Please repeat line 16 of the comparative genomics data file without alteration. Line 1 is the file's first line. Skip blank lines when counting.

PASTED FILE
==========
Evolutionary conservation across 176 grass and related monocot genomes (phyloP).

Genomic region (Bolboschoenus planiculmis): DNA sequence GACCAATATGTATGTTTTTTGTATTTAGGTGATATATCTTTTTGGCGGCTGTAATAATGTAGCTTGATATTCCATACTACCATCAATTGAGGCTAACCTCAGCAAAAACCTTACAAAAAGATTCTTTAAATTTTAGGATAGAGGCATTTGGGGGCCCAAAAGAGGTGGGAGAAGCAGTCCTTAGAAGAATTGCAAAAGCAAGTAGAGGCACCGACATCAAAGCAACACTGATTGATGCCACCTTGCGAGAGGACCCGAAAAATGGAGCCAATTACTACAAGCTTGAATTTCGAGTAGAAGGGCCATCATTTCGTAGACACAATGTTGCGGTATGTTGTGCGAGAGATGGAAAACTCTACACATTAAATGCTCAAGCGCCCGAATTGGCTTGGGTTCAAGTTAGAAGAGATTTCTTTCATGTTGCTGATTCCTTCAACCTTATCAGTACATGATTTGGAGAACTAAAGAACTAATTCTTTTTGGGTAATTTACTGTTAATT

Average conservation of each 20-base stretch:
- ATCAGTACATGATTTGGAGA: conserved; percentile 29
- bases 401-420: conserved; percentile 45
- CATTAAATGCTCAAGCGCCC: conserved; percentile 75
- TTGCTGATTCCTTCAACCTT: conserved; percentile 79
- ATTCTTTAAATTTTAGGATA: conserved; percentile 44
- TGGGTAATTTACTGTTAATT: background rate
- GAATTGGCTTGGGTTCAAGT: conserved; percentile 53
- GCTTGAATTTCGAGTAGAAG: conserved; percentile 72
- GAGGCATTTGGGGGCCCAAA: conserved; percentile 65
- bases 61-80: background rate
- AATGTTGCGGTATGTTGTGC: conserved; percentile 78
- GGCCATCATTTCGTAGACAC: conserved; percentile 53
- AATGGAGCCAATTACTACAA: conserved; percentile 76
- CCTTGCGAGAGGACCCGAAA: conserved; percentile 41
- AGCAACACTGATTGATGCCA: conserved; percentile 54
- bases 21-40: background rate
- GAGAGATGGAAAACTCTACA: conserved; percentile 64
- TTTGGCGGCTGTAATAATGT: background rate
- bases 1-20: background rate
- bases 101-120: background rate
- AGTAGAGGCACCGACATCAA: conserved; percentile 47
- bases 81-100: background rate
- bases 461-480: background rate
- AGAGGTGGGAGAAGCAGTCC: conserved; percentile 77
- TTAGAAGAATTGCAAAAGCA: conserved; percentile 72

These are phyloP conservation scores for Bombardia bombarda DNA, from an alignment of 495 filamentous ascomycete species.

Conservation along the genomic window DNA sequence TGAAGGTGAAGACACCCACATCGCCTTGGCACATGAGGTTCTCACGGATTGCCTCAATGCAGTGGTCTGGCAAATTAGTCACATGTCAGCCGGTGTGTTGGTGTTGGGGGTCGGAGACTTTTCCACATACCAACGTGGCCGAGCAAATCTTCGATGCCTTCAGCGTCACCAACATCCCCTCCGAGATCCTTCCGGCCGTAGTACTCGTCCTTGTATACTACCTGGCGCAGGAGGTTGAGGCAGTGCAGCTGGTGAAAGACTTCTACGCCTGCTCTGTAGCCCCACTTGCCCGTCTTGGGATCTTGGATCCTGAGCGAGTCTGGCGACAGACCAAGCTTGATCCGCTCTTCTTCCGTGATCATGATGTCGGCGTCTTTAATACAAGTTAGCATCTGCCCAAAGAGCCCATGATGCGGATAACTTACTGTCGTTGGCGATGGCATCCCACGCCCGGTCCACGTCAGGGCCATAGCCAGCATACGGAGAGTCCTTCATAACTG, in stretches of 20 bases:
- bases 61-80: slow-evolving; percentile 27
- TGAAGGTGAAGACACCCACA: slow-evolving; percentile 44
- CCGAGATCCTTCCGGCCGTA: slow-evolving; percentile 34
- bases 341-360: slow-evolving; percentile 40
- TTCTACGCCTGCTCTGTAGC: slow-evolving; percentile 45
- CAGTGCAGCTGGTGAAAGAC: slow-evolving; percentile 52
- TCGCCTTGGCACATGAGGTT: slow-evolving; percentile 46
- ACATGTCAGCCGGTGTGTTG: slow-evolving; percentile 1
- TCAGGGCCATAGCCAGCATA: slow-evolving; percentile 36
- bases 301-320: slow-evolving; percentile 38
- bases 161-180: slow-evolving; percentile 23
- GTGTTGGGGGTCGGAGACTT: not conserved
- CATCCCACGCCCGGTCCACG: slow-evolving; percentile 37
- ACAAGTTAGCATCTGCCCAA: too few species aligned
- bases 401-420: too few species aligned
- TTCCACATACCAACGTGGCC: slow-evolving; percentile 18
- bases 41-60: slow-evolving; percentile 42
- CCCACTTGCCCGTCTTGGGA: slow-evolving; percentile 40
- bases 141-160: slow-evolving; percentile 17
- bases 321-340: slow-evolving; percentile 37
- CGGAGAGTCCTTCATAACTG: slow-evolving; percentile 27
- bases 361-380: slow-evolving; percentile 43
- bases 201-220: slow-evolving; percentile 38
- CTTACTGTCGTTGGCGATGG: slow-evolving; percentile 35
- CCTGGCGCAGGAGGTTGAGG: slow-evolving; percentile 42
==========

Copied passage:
- AATGGAGCCAATTACTACAA: conserved; percentile 76